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Lucero J. Vivar, Yueying Liu, Patrice Goletz, Mohammad Dahrouj, Peter H. Tang, Zsolt Ablonczy; Human Retinal Pigment Epithelium Cells As Functional Models for Retinoid Metabolism. Invest. Ophthalmol. Vis. Sci. 2012;53(14):4295.
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© ARVO (1962-2015); The Authors (2016-present)
A culture model of the retinal pigment epithelium (RPE) is fetal human RPE (fhRPE) cells. Under correct culture conditions, these cells express considerable levels of RPE markers and can develop monolayers of highly pigmented cells that are uniform in size and shape. They also develop transepithelial potential and high (> 400 Ωcm2) transepithelial resistance (TER). Although these cells exhibit many functional charateristics of the native RPE, their ability to participate in retinoid metabolism and convert vitamin-A into 11-cis retinal has received only limited attention.
fhRPE cells were cultured on transwell filters by established methods until they formed monolayers of cuboid pigmented cells with a TER > 400 Ωcm2. The expression of RPE65, CRALBP, and CRBP were examined by immunoblotting and immunohistochemical analysis. mRNA expression levels of RDH 5, RDH 8, RDH 10, RDH were determined by RT-PCR. Some cultures were administered vitamin-A or all-trans retinal in phosphatidylcholine vesicles at a concentration of 5nM/L for 2 days, then the cells and the media were harvested and analyzed by HPLC to determine the respective retinoid profiles. Select cultures received bleached rod outer segments (ROS), or human albumin after the vesicles were absorbed.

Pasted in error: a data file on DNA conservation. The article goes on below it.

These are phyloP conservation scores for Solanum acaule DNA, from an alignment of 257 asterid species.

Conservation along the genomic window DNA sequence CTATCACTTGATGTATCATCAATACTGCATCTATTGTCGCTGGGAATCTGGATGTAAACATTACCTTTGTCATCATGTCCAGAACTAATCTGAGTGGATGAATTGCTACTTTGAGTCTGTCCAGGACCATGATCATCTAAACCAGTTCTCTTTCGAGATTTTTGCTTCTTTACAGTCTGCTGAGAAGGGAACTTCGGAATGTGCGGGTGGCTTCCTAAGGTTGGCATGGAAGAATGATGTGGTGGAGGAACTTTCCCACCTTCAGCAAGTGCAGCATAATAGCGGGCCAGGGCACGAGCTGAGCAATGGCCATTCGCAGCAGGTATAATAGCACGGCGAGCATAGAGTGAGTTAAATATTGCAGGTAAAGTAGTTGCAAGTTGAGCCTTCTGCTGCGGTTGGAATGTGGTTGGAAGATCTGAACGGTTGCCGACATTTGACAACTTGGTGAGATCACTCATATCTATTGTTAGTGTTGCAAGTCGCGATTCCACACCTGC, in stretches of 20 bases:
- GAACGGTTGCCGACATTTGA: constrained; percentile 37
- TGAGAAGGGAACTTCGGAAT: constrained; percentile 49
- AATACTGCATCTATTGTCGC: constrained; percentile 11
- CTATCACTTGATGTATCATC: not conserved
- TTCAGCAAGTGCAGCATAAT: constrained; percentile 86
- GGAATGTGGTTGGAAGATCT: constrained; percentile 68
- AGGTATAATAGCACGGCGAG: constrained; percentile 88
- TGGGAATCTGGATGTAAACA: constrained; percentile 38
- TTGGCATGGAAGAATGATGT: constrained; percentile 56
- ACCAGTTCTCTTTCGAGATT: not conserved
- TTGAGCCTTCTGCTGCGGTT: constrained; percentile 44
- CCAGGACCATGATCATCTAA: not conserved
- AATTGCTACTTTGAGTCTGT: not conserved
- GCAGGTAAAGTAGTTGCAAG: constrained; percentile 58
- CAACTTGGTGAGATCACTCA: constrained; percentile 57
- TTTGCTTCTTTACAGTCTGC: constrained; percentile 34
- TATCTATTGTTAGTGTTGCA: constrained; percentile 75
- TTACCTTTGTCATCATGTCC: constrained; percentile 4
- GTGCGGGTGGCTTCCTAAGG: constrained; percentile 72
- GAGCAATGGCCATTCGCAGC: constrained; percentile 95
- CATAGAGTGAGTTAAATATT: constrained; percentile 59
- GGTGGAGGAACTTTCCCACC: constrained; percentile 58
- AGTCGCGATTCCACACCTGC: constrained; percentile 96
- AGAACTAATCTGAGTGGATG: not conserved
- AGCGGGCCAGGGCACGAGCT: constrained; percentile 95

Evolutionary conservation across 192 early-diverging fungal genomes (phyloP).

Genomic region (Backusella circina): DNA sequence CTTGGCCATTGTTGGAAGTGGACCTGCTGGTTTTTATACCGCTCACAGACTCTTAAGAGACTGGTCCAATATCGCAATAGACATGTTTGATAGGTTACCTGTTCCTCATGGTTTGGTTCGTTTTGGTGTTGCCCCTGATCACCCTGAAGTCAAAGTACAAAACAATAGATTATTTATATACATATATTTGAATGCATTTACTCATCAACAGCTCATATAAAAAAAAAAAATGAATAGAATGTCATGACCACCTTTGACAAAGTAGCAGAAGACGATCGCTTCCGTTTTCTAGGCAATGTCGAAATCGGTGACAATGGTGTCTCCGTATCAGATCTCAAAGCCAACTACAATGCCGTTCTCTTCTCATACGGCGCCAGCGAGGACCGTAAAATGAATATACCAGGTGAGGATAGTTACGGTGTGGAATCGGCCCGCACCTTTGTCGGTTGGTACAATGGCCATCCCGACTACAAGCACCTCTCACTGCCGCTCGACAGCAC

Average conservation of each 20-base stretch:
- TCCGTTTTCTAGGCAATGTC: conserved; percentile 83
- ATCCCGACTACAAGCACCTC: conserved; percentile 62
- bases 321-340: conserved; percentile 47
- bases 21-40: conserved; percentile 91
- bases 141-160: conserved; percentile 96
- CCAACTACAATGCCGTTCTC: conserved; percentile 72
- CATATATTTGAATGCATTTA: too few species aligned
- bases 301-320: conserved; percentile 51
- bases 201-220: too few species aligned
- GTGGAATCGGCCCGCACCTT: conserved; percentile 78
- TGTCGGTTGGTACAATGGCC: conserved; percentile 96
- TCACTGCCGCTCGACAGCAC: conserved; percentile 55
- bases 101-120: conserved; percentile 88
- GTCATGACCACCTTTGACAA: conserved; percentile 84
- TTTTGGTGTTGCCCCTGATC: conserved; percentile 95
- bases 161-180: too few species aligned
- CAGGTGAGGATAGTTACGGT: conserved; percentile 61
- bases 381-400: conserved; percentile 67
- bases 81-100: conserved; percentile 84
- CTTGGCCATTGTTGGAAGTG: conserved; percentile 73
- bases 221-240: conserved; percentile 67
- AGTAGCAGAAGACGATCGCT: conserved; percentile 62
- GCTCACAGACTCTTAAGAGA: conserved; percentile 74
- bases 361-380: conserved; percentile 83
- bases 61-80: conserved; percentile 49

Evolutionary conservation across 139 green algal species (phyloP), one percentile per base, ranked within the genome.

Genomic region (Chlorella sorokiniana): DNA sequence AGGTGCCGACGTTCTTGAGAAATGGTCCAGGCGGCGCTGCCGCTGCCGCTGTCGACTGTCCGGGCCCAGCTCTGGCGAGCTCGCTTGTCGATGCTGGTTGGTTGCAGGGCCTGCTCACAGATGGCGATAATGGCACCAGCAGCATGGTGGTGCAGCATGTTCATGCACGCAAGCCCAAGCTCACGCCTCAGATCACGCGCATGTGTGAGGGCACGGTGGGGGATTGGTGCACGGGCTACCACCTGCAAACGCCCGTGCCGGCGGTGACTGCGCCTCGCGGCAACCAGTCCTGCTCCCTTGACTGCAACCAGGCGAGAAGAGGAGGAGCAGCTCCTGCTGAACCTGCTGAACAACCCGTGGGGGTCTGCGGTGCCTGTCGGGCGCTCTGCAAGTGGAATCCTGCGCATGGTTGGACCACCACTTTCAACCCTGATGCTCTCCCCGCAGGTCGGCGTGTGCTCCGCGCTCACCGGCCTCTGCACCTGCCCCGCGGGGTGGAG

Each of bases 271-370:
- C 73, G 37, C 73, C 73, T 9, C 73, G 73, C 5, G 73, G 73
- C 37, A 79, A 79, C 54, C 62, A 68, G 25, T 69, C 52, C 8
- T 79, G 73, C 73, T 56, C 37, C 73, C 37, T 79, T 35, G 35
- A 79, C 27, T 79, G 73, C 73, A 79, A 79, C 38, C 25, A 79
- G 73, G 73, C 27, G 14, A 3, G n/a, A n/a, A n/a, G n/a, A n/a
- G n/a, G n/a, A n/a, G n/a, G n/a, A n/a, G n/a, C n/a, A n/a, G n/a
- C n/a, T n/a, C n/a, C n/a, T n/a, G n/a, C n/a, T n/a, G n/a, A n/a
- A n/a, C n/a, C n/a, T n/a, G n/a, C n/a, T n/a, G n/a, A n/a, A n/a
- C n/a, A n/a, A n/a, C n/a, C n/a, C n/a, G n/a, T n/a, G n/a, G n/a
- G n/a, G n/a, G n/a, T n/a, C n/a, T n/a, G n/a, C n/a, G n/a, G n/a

fhRPE cells express the full complement of RPE proteins, which facilitate the isomerization of 11-cis retinal. Western blots provided evidence on the presence of substantial quantities of RPE65, CRALBP, and CRBP. RT-PCR showed the expression of RDH5, RDH8, RDH10, and RDH12. Immuno-histochemistry indicated that the proteins were localized in their native compartments. Feeding the cells with all-trans retinal or vitamin-A encapsulated in phosphatidylcholine vesicles resulted in the appearance of mainly retinyl esters and a small quantity of 11-cis retinal in the cells, while the administered retinoid disappeared from the media. Administering bleached rod outer segments or human albumin after the retinoid-filled vesicles were absorbed by the cells enhanced the quantity of detected 11-cis retinal.
Fully differentiated fhRPE cells not only express all the enzymes which facilitate the visual cycle, but these enzymes are in the correct cellular compartments, and together, they can also functionally convert vitamin-A to 11-cis retinal. The efficiency of the conversion is relatively little compared to the eye, but it is mostly a direct consequence of missing photoreceptors. When a sink, which can absorb 11-cis retinal, is introduced the conversion speeds up. These data demonstrate that fhRPE cells are a suitable functional model for vitamin-A metabolism.
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